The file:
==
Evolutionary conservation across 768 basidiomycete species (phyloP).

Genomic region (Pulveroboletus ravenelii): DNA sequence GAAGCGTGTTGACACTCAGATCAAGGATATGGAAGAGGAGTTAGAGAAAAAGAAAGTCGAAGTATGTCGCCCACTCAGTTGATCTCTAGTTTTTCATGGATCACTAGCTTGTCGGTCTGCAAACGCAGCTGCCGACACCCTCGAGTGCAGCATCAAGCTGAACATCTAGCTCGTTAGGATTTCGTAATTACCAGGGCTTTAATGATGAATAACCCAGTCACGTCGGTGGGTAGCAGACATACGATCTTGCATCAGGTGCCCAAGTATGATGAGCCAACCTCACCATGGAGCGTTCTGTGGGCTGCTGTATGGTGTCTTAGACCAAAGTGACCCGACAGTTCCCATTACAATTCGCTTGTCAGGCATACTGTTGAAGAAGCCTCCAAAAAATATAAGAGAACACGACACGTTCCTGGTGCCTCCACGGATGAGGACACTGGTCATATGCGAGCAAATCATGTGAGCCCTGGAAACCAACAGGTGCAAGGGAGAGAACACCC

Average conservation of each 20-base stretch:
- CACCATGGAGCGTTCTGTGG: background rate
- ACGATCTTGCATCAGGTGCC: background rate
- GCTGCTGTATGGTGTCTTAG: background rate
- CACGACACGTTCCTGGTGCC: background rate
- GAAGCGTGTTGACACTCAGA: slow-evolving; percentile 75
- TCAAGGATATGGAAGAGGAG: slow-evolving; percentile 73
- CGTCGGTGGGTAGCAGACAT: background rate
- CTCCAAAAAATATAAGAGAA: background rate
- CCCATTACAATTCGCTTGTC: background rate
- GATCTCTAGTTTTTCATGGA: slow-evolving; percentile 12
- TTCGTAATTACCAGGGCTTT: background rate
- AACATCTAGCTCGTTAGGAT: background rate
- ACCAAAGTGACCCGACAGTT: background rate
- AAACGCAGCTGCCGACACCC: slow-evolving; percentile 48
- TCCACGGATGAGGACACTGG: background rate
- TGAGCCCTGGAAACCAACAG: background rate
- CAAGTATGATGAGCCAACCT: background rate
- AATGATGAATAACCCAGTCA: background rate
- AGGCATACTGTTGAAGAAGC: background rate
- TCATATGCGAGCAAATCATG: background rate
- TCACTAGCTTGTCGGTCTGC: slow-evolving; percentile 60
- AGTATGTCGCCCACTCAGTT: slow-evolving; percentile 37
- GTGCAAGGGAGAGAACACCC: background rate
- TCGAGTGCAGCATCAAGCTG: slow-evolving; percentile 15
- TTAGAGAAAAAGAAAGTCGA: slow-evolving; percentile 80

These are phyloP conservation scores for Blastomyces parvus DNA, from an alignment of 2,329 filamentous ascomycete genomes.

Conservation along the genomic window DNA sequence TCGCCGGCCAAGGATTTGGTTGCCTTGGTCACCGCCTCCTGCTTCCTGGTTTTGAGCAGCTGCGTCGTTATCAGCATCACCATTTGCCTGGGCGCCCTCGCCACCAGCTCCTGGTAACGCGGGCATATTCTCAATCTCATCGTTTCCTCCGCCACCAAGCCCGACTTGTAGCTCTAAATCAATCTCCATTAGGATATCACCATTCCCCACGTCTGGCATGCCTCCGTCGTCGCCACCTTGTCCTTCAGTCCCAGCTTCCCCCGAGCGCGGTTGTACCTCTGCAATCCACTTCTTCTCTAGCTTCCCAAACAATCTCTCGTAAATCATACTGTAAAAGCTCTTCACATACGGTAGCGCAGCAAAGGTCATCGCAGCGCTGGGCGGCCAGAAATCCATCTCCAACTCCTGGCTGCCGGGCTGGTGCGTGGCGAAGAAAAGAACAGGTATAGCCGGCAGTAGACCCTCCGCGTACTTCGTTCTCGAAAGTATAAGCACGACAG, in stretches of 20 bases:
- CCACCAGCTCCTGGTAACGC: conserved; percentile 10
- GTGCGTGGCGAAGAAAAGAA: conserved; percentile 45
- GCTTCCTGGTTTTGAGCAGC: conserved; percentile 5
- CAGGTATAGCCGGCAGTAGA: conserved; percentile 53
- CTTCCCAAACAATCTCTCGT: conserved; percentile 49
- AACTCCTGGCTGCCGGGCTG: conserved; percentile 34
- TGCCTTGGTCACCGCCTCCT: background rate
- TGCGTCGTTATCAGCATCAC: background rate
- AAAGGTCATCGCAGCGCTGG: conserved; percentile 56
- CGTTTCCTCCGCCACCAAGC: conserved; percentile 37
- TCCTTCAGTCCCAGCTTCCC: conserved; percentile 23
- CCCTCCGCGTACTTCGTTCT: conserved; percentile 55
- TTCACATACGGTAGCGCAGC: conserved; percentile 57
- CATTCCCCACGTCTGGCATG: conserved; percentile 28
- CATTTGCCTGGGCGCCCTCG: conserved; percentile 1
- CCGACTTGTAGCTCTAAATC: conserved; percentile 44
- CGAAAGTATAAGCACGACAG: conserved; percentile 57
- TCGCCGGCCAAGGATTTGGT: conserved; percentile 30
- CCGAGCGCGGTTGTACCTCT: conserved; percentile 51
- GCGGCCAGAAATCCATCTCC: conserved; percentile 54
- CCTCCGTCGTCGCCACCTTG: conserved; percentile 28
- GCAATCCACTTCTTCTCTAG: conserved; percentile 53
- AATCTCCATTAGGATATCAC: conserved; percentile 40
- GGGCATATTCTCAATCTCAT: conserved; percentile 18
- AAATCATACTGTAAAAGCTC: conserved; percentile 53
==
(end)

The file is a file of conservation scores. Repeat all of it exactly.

Evolutionary conservation across 768 basidiomycete species (phyloP).

Genomic region (Pulveroboletus ravenelii): DNA sequence GAAGCGTGTTGACACTCAGATCAAGGATATGGAAGAGGAGTTAGAGAAAAAGAAAGTCGAAGTATGTCGCCCACTCAGTTGATCTCTAGTTTTTCATGGATCACTAGCTTGTCGGTCTGCAAACGCAGCTGCCGACACCCTCGAGTGCAGCATCAAGCTGAACATCTAGCTCGTTAGGATTTCGTAATTACCAGGGCTTTAATGATGAATAACCCAGTCACGTCGGTGGGTAGCAGACATACGATCTTGCATCAGGTGCCCAAGTATGATGAGCCAACCTCACCATGGAGCGTTCTGTGGGCTGCTGTATGGTGTCTTAGACCAAAGTGACCCGACAGTTCCCATTACAATTCGCTTGTCAGGCATACTGTTGAAGAAGCCTCCAAAAAATATAAGAGAACACGACACGTTCCTGGTGCCTCCACGGATGAGGACACTGGTCATATGCGAGCAAATCATGTGAGCCCTGGAAACCAACAGGTGCAAGGGAGAGAACACCC

Average conservation of each 20-base stretch:
- CACCATGGAGCGTTCTGTGG: background rate
- ACGATCTTGCATCAGGTGCC: background rate
- GCTGCTGTATGGTGTCTTAG: background rate
- CACGACACGTTCCTGGTGCC: background rate
- GAAGCGTGTTGACACTCAGA: slow-evolving; percentile 75
- TCAAGGATATGGAAGAGGAG: slow-evolving; percentile 73
- CGTCGGTGGGTAGCAGACAT: background rate
- CTCCAAAAAATATAAGAGAA: background rate
- CCCATTACAATTCGCTTGTC: background rate
- GATCTCTAGTTTTTCATGGA: slow-evolving; percentile 12
- TTCGTAATTACCAGGGCTTT: background rate
- AACATCTAGCTCGTTAGGAT: background rate
- ACCAAAGTGACCCGACAGTT: background rate
- AAACGCAGCTGCCGACACCC: slow-evolving; percentile 48
- TCCACGGATGAGGACACTGG: background rate
- TGAGCCCTGGAAACCAACAG: background rate
- CAAGTATGATGAGCCAACCT: background rate
- AATGATGAATAACCCAGTCA: background rate
- AGGCATACTGTTGAAGAAGC: background rate
- TCATATGCGAGCAAATCATG: background rate
- TCACTAGCTTGTCGGTCTGC: slow-evolving; percentile 60
- AGTATGTCGCCCACTCAGTT: slow-evolving; percentile 37
- GTGCAAGGGAGAGAACACCC: background rate
- TCGAGTGCAGCATCAAGCTG: slow-evolving; percentile 15
- TTAGAGAAAAAGAAAGTCGA: slow-evolving; percentile 80

These are phyloP conservation scores for Blastomyces parvus DNA, from an alignment of 2,329 filamentous ascomycete genomes.

Conservation along the genomic window DNA sequence TCGCCGGCCAAGGATTTGGTTGCCTTGGTCACCGCCTCCTGCTTCCTGGTTTTGAGCAGCTGCGTCGTTATCAGCATCACCATTTGCCTGGGCGCCCTCGCCACCAGCTCCTGGTAACGCGGGCATATTCTCAATCTCATCGTTTCCTCCGCCACCAAGCCCGACTTGTAGCTCTAAATCAATCTCCATTAGGATATCACCATTCCCCACGTCTGGCATGCCTCCGTCGTCGCCACCTTGTCCTTCAGTCCCAGCTTCCCCCGAGCGCGGTTGTACCTCTGCAATCCACTTCTTCTCTAGCTTCCCAAACAATCTCTCGTAAATCATACTGTAAAAGCTCTTCACATACGGTAGCGCAGCAAAGGTCATCGCAGCGCTGGGCGGCCAGAAATCCATCTCCAACTCCTGGCTGCCGGGCTGGTGCGTGGCGAAGAAAAGAACAGGTATAGCCGGCAGTAGACCCTCCGCGTACTTCGTTCTCGAAAGTATAAGCACGACAG, in stretches of 20 bases:
- CCACCAGCTCCTGGTAACGC: conserved; percentile 10
- GTGCGTGGCGAAGAAAAGAA: conserved; percentile 45
- GCTTCCTGGTTTTGAGCAGC: conserved; percentile 5
- CAGGTATAGCCGGCAGTAGA: conserved; percentile 53
- CTTCCCAAACAATCTCTCGT: conserved; percentile 49
- AACTCCTGGCTGCCGGGCTG: conserved; percentile 34
- TGCCTTGGTCACCGCCTCCT: background rate
- TGCGTCGTTATCAGCATCAC: background rate
- AAAGGTCATCGCAGCGCTGG: conserved; percentile 56
- CGTTTCCTCCGCCACCAAGC: conserved; percentile 37
- TCCTTCAGTCCCAGCTTCCC: conserved; percentile 23
- CCCTCCGCGTACTTCGTTCT: conserved; percentile 55
- TTCACATACGGTAGCGCAGC: conserved; percentile 57
- CATTCCCCACGTCTGGCATG: conserved; percentile 28
- CATTTGCCTGGGCGCCCTCG: conserved; percentile 1
- CCGACTTGTAGCTCTAAATC: conserved; percentile 44
- CGAAAGTATAAGCACGACAG: conserved; percentile 57
- TCGCCGGCCAAGGATTTGGT: conserved; percentile 30
- CCGAGCGCGGTTGTACCTCT: conserved; percentile 51
- GCGGCCAGAAATCCATCTCC: conserved; percentile 54
- CCTCCGTCGTCGCCACCTTG: conserved; percentile 28
- GCAATCCACTTCTTCTCTAG: conserved; percentile 53
- AATCTCCATTAGGATATCAC: conserved; percentile 40
- GGGCATATTCTCAATCTCAT: conserved; percentile 18
- AAATCATACTGTAAAAGCTC: conserved; percentile 53